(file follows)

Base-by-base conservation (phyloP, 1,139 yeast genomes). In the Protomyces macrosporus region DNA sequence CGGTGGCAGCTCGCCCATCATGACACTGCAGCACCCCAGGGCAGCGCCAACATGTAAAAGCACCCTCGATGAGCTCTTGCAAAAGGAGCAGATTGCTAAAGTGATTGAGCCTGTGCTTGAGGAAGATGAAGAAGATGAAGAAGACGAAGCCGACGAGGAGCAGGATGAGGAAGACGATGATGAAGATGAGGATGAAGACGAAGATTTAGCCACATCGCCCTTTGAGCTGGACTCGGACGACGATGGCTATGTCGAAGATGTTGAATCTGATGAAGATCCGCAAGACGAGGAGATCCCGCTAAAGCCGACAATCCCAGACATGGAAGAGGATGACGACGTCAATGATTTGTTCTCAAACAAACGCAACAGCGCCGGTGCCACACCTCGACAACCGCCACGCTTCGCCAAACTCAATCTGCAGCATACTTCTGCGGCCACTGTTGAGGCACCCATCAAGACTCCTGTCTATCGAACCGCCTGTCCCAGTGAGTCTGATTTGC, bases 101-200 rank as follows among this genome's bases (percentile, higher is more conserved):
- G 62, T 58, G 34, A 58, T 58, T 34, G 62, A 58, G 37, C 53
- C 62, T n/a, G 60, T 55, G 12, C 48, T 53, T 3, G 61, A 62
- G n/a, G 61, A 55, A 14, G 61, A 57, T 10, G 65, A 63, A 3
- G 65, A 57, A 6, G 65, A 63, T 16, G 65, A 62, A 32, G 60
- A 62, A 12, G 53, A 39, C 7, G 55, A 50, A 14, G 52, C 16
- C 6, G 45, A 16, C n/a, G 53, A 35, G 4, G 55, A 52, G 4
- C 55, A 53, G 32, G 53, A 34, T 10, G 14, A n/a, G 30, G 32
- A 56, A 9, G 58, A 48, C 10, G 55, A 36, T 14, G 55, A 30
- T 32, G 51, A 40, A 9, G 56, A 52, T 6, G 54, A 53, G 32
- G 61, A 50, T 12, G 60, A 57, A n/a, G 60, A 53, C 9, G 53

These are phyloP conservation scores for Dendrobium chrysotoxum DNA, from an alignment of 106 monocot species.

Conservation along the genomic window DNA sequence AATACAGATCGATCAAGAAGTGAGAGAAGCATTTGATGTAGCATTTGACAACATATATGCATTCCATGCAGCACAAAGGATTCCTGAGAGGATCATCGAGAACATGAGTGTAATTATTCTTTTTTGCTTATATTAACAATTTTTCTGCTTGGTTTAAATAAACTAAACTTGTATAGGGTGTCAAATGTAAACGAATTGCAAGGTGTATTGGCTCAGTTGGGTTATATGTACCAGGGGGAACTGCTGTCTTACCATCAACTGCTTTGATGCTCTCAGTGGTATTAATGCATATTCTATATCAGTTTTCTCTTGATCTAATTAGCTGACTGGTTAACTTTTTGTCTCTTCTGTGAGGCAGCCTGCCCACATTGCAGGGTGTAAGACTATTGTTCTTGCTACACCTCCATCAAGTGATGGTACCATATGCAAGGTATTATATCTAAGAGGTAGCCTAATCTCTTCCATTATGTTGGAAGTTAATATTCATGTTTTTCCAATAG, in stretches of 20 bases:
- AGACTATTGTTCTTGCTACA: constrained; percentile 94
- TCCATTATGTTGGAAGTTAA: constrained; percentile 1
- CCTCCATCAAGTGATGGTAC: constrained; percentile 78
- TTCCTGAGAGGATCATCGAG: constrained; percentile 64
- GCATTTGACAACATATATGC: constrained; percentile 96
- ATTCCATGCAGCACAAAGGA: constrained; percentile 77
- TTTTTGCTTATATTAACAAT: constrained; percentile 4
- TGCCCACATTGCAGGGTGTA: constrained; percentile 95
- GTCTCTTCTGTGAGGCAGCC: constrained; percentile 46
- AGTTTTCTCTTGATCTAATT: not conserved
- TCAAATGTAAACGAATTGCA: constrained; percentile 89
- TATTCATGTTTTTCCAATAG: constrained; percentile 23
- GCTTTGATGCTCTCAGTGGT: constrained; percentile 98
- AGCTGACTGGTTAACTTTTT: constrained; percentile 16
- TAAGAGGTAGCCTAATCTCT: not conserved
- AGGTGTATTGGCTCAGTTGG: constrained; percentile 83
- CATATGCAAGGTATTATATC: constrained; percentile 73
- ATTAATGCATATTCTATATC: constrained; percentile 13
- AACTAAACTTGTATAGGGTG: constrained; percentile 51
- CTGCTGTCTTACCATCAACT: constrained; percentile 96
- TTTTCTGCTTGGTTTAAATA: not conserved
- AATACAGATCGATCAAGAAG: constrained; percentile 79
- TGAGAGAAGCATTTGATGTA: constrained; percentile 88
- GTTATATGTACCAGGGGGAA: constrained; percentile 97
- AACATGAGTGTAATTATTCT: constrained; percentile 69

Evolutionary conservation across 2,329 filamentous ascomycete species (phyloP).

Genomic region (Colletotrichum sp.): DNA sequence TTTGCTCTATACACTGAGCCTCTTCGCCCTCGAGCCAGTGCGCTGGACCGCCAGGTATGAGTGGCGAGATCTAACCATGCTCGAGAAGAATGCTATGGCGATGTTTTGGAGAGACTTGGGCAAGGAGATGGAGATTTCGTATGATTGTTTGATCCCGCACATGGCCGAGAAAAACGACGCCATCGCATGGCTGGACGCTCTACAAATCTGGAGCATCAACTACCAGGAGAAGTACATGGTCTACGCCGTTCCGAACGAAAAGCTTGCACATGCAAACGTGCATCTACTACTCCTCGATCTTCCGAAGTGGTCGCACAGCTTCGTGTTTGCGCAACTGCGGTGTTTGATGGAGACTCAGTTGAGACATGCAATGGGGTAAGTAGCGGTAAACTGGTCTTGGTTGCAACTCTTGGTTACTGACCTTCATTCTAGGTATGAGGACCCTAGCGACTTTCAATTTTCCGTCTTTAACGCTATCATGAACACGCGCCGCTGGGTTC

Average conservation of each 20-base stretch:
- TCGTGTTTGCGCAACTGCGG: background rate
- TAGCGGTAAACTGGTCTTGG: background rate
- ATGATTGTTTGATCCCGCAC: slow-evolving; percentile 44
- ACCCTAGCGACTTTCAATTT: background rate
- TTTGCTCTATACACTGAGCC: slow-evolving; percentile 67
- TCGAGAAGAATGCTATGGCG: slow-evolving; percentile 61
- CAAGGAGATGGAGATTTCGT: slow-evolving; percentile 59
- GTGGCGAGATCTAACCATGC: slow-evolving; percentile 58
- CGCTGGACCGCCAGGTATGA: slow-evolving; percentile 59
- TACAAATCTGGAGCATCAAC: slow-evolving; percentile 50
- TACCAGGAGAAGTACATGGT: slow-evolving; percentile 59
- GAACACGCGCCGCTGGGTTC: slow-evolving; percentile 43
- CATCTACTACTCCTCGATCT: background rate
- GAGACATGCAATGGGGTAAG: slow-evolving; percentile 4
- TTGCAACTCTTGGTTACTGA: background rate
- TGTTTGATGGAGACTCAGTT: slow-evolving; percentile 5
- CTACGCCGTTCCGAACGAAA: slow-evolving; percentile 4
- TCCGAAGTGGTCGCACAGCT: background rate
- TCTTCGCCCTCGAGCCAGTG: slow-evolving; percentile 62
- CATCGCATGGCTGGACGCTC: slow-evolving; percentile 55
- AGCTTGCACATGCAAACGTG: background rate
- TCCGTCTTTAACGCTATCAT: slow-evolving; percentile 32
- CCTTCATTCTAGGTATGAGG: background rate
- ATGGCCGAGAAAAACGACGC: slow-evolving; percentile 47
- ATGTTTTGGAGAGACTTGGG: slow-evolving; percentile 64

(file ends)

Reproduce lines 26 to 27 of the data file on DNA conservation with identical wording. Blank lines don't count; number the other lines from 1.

- GCTTTGATGCTCTCAGTGGT: constrained; percentile 98
- AGCTGACTGGTTAACTTTTT: constrained; percentile 16